Page 1 of 2 Towards a better union in Myanmar
By Matthew J Walton
The 67th anniversary of Union Day has come and gone, marking the 1947 Panglong Conference that brought together Burman, Shan, Kachin, and Chin political leaders and formed the basis for an independent Burma. The "Spirit of Panglong" - its meanings, failures, and promises - haunts the country's current peace talks, which, despite seeming progress in recent weeks with a common position from the ethnic armed groups' negotiating team, could remain stalled if the military refuses to accept a ceasefire agreement that also contains detailed language and timeframes for future political discussions.
At a time like this, with many people calling for a "Second Panglong," it is useful to look back at the history of the Panglong
Conference to examine its dynamics and effects, in order to draw lessons for nation-building in contemporary Myanmar. This article briefly considers 10 lessons from Panglong and their significance for the current peace process, as well as two broader lessons drawn from post-conflict peace-building around the world in the hope of fostering more critical dialogue about Panglong, what it was, what it wasn't, and how it is relevant today.
1. Get it in writing
The Panglong Agreement included the promise that "full autonomy is agreed to in principle." This was a rather vague clause that wasn't actually included in the 1947 constitution implemented after achieving independence from colonial rule under the British. Many non-Burman leaders who attended the conference trusted independence hero General Aung San and hoped that he would honor the informal promises he made to them, such as "If Burma gets one kyat, you will get one kyat."
Unfortunately his assassination in 1947 meant that he never had a chance to do this. Although this wasn't always the case, contemporary political groups seem to have gradually learned this lesson and even the least fruitful ceasefire negotiations these days seem to end with some sort of written agreement, if only an understanding to continue meeting. These written documents will be absolutely necessary to hold parties accountable in the future, both domestically and internationally.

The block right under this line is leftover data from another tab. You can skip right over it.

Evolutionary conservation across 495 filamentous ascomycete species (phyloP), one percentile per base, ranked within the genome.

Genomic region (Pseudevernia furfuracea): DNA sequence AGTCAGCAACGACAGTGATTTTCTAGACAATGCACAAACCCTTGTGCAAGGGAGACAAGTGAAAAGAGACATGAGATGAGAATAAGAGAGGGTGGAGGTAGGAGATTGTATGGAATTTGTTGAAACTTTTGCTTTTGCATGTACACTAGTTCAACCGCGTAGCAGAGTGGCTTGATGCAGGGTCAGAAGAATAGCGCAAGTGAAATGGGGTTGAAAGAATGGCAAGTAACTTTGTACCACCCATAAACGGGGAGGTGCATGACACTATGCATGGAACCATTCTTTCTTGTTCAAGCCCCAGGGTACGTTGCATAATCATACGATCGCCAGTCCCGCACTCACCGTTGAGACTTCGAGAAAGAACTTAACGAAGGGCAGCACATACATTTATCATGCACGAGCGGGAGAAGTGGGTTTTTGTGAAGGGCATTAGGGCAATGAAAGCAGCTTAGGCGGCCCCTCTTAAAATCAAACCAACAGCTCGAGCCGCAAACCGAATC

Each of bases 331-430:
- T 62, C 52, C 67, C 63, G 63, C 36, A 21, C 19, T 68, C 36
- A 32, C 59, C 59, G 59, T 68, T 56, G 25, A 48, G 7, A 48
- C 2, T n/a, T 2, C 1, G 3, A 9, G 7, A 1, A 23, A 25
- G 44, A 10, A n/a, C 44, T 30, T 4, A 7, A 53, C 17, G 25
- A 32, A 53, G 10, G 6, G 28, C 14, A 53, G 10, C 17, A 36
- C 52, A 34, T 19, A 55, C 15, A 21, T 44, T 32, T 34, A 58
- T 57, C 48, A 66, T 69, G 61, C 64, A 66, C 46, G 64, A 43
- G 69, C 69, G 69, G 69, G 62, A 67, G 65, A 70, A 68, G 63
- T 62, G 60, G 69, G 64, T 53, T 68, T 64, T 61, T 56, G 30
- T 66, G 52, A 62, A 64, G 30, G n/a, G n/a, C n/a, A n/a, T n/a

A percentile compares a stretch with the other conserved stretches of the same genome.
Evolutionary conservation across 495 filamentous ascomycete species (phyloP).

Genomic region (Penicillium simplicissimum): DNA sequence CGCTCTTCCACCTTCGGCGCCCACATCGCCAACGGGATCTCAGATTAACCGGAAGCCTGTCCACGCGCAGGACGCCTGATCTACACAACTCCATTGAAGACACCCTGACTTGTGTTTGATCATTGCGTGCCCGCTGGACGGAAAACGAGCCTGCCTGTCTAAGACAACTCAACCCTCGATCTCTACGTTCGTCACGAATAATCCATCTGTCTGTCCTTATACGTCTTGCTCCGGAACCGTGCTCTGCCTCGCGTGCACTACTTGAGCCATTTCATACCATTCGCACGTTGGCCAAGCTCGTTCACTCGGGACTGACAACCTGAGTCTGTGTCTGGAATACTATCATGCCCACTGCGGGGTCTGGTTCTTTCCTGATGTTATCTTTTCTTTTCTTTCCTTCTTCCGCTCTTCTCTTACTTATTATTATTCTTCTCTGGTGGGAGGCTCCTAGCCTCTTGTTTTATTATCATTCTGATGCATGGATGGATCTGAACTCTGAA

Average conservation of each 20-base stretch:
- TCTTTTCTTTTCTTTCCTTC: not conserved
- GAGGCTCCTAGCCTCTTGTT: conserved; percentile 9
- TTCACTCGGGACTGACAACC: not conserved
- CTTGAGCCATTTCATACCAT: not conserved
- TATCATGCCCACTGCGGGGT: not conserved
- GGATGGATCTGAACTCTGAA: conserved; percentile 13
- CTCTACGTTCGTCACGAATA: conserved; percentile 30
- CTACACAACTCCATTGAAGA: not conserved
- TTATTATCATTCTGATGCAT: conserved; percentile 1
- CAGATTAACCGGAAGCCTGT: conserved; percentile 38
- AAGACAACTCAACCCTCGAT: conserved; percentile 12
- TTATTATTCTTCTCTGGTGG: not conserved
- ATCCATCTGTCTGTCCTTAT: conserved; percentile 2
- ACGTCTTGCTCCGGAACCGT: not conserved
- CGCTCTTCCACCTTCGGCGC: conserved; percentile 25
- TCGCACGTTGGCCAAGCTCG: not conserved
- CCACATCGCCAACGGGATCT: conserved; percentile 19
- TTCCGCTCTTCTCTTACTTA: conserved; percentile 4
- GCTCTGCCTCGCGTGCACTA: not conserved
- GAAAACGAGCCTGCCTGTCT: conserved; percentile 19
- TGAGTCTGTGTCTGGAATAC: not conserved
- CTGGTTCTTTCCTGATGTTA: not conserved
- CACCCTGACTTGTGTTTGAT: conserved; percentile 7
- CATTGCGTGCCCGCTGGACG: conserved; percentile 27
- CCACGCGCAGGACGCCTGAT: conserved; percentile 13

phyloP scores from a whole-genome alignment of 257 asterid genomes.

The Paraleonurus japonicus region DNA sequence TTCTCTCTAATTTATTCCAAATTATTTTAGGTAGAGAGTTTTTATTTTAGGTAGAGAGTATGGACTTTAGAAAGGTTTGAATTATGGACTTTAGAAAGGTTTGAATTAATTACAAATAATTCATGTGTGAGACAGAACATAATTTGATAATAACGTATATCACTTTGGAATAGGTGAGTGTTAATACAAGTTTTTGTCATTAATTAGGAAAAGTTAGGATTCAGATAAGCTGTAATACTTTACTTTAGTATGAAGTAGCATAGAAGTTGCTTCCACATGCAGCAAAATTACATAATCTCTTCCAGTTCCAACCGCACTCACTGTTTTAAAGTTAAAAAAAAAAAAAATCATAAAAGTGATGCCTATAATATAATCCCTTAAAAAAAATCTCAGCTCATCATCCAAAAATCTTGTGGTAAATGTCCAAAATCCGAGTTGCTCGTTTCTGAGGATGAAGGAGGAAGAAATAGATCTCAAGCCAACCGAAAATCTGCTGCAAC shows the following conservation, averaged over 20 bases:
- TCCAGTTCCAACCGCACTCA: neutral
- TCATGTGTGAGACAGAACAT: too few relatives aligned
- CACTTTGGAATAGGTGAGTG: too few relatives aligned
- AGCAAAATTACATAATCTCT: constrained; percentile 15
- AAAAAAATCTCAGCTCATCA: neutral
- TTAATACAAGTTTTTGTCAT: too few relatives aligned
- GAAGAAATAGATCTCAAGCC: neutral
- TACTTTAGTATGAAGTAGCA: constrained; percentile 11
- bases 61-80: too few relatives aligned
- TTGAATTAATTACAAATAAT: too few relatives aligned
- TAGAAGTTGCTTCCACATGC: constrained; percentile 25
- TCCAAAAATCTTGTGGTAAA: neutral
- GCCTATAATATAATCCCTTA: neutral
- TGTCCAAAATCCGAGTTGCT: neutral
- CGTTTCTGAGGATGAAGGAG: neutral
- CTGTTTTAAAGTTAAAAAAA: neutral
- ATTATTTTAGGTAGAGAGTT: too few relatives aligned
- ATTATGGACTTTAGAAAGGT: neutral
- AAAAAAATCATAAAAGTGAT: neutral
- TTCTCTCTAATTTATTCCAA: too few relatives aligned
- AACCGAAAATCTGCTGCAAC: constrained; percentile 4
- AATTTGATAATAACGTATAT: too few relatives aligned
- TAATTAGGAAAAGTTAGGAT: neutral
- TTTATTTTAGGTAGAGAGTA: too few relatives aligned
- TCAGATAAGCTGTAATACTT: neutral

2. Implementation matters
Written agreements are important, but there must also be agreement on how they will be implemented, especially as the legal status of an agreement might not always be clearly enforceable. The 1947 constitution wasn't exactly a federal constitution, but it wasn't necessarily inconsistent with a federal structure. The constitution was implemented in a unitary way, which betrayed the expectations of non-Burman groups. It's also important to note that there have been a number of written ceasefire agreements signed by the Myanmar government and military over the years, many of which have been broken. A written agreement is necessary, but of course not sufficient to ensure that both parties will follow through.
For current political discussions, it will be important to be clear about who will be responsible for implementation. What types of oversight will there be after an agreement and who will enforce it? Additionally, while the wording of any document is important, it will also be necessary to consider whether or not the parties have similar understandings of the intent of the agreements. Assumptions about these key questions resulted in disappointment with the way the Panglong Agreement was incorporated into the 1947 constitution and the way that constitution was implemented.
Additionally, participants will need to consider enforcement mechanisms. If the Tatmadaw or an ethnic armed group violates the terms of a ceasefire, what will the penalty be? Will it be enough to ensure compliance? At a time when Western governments have been dropping or suspending sanctions left and right and encouraging massive aid and investment, it might be prudent to consider explicitly tying some of those benefits to a ceasefire in order to encourage all parties to honor their agreements.
3. Trust is critical …